A shop may sound like a mundane environment to bring up when talking about the issue of accidents and injuries. Many of us shop and work there every day without incident. But there are a variety of different circumstances in which serious injuries could occur in a shop. Some of them might include:
Slips, Trips and Falls Can Cause An Accident In A Shop
These are among the most common causes of injuries. They could be caused by a shop not being kept clean and tidy. Allowing slipping and tripping hazards to emerge. Or else they could be caused by poor fitting and maintenance of the shops flooring. They can cause severe injuries, including broken bones, bruises and lacerations. The risk of injury is exacerbated where there is the risk of falling from a height or downstairs. Also when the victim has other health complications or is elderly.
Storage and Display Accidents In A Shop
These are accidents that could be caused when items fall off the shop’s displays. They could affect staff members as they place the items on the displays, or they could affect customers if items fall on them. They could occur because too much weight is being put on the shelves, or because the shelves themselves are faulty or poorly assembled.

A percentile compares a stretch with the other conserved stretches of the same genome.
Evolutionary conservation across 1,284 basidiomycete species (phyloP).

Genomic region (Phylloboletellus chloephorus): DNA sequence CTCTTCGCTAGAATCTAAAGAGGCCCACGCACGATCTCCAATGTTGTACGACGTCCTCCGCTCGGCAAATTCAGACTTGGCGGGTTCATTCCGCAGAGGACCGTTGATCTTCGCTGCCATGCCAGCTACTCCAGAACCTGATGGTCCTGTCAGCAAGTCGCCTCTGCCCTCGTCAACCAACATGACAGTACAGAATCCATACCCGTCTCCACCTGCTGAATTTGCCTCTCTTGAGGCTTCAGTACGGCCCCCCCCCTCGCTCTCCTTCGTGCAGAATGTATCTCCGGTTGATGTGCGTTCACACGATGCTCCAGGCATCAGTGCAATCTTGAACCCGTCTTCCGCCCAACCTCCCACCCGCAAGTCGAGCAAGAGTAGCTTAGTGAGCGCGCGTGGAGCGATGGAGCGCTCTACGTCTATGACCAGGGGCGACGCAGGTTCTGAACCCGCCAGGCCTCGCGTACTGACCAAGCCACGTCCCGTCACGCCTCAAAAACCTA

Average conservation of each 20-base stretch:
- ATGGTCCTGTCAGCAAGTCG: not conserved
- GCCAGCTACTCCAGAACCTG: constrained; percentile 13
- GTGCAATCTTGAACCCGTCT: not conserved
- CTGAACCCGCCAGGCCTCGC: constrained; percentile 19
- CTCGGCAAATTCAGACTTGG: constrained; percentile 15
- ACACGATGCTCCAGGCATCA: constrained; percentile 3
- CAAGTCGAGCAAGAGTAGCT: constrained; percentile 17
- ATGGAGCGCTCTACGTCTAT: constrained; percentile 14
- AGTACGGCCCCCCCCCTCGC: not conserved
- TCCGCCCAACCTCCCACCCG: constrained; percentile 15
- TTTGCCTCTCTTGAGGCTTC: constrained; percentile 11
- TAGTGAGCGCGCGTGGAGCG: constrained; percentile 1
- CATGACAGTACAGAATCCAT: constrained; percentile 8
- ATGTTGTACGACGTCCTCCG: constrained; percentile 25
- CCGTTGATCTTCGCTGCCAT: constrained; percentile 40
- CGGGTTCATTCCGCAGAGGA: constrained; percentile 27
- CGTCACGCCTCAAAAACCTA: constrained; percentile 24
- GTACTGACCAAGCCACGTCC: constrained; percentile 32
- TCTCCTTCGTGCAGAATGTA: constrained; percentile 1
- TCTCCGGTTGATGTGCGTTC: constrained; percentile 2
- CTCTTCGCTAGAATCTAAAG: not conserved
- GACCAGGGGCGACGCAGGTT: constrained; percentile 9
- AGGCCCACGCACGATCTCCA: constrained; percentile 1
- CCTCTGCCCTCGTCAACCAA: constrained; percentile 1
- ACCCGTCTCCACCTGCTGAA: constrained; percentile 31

Manual Handling Injuries Caused By Accident In A Shop
These are injuries that are more likely to affect staff than customers in a retail business. Manual handling injuries are injuries that are caused while trying to lift and move heavy items. They can be caused by items falling on the person trying to move them. But they can come in the form of sprains, strains and pulled muscles incurred while trying to move heavy objects. The retailer could be liable for the incident if they are found to have caused it by making the employee lift more than they are able. Or failing to provide equipment such as dollies or other lifting and moving gear. Manual handling training is vital for those roles and should be provided to staff who carry out such activities.
For more information on accidents that could lead to a personal injury claim please call our claims team on the number above for more information.
You’re probably wondering “How much can you get for falling or having an accident in a store?” The answer will have to be calculated depending on the significance of your injuries and the severity of your situation. This is to reflect fairly the amount that you are awarded for your suffering. It is almost impossible to give an accurate estimate for a personal injury claim without reviewing evidence and medical reports.